By John Johnson
BassFan Senior Editor
Just before the 2014 FLW Tour season began, Tom Monsoor jokingly asked tournament director Bill Taylor if he could have a free pass into this year's Forrest Wood Cup as a sympathy gesture due to all of the heart issues he's endured since last Thanksgiving. Taylor chuckled, and then declined.
A little more than 4 months later, Monsoor is on the verge of earning his sixth career berth in the circuit's championship event. He's 34th in the Angler of the Year race (which puts him a few spots inside the cutoff when the inevitable double-qualifiers are factored in) with only the Kentucky Lake derby remaining.
His Kentucky Lake finishes over the years have been a mixed bag. The good ones have been really good, though – he's ended up among the Top 5 on two occasions.
"I'm so excited about it," said the 65-year-old from Wisconsin whose enthusiasm for the sport knows no bounds. "I'm pumped, believe me.
"Making the championship is what this whole thing is all about."
On Jan. 28, his birthday, Monsoor had his third heart attack within the span of a little more than 2 months. A week later, he logged a 100th-place showing in the season opener at Lake Okeechobee.
That attack, and the one that preceded it around Christmastime, occurred after he underwent quadruple-bypass surgery in late November following his first such episode.
"I was packing for Okeechobee when I had the last one," he said. "That was a Tuesday, and I told the doctor I was leaving for Florida on Thursday. He said, 'You might as well go, since that's what you're going to do anyway, but you can't drive.'''
Richie Eaves, a Tour co-angler from Illinois who travels with Monsoor, handled all of the highway driving on that trip. When it was time for him to operate the boat, Monsoor took it easy.
"I didn't run real far because I was leery of having another one in practice. I didn't want to go over a bunch of big waves because I wasn't sure how my heart would handle it.
"The whole thing is pretty scary – my heart was actually out of my body (during the operation). Isn't that unbelievable? It's insane!"
It was explained to him that the last two attacks were caused by the collapse of veins that had been bypassed via the surgery.
"There's one big one in there and if that one collapses, you just die."
He thinks he's in better physical condition than he was last fall when the whole ordeal began. He does regular cardiovascular workouts as part of his rehabilitation and has dropped a 20-plus-year smoking habit. That last part has been difficult.
"If I don't think about it, it's not too bad," he said. "But sometimes I start to think that we're all going to die eventually anyway, so we might as well enjoy thing the things we like.
"I want to keep doing the things I really love, though – fishing and collecting antique lures."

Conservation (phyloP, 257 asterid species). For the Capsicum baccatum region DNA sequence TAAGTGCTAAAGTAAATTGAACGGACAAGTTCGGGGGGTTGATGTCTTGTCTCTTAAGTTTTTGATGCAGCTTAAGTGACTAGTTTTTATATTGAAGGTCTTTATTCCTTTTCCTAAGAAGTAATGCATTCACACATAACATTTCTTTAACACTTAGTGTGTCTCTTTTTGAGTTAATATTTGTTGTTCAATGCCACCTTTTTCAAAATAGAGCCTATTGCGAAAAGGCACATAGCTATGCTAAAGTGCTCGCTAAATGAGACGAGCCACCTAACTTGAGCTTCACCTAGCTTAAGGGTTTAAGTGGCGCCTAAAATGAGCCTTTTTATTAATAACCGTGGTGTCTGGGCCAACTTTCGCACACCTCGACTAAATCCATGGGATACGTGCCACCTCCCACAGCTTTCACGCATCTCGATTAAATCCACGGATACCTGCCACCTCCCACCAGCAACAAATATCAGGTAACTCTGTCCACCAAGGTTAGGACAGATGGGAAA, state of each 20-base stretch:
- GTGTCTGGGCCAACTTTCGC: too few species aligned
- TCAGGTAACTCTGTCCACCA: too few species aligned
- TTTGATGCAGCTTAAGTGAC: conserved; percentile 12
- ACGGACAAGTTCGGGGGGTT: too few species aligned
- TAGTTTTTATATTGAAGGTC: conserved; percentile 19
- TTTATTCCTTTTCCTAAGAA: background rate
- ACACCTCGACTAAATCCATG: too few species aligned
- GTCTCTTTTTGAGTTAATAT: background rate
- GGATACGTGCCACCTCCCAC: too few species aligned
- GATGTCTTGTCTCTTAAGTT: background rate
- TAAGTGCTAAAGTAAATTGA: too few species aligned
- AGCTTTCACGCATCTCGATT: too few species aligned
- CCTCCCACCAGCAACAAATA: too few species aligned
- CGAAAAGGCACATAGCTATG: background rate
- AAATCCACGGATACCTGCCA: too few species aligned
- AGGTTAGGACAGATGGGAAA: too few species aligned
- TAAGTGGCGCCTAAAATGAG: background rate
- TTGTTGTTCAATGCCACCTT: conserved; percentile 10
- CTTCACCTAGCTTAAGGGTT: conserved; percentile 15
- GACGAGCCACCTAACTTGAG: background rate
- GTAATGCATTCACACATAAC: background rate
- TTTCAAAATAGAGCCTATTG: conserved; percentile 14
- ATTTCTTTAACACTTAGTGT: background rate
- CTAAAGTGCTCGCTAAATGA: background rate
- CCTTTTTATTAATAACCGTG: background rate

Monsoor's collection of vintage baits contains a couple thousand pieces, many of which he's obtained via eBay auctions. The newest is a popper-type lure that mimics a fish eating a smaller fish.
Monsoor, an avid collector of antique lures, recently missed out on a chance to purchase a coveted Heddon Black Sucker Minnow.
"There was a real bidding war for that one," he said. "It's the only one I've ever seen and I've got it. It's really cool."
He recently missed a chance to acquire a much-coveted Heddon Black Sucker Minnow – a musky enticer that dates back nearly a century and normally changes hands for a price in the $5,000 range. He'd set his alarm clock for 3:30 a.m. Central time to coincide with the closing minutes of the auction, but it didn't go off until a half-hour later.
"I've been waiting to find a really nice one and that would've been the pinnacle of my collection. Now I'll have to wait who knows how long.
"That was an old alarm clock and it's in the garbage now. I went out and got a new one."
Fishing Fortunes Improved
From a fishing perspective, Monsoor got things straightened out after Okeechobee. He was 21st at Hartwell and 14th at Sam Rayburn before a 119th at Beaver – another place that's been boom-or-bust for him throughout his career.
He moved up 13 places in the standings with a 40th in the most recent event at Pickwick. Now he'll try to hold onto that ground in the finale – if not gain some more.
"I didn't (pre-practice) for that one because if you go too early, things have changed too much by the time you get back, plus with these two events being so close together (on the calendar), it wasn't feasible. Fishing the Rayovac at Kentucky might not have been a bad idea, but I was really focusing on Pickwick and I was worried about maybe missing a day of practice.
"I'll just go down there and find some fish (during official practice). That's what we do."
He hopes that fellow Tour veteran Clark Wendlandt, the three-time AOY who suffered a heart attack last month during practice for the Douglas Lake Bassmaster Southern Open, can rejoin him on the water soon.
"I just want to tell him to get his butt back out here. He's a heck of a fisherman and a heck of a good guy."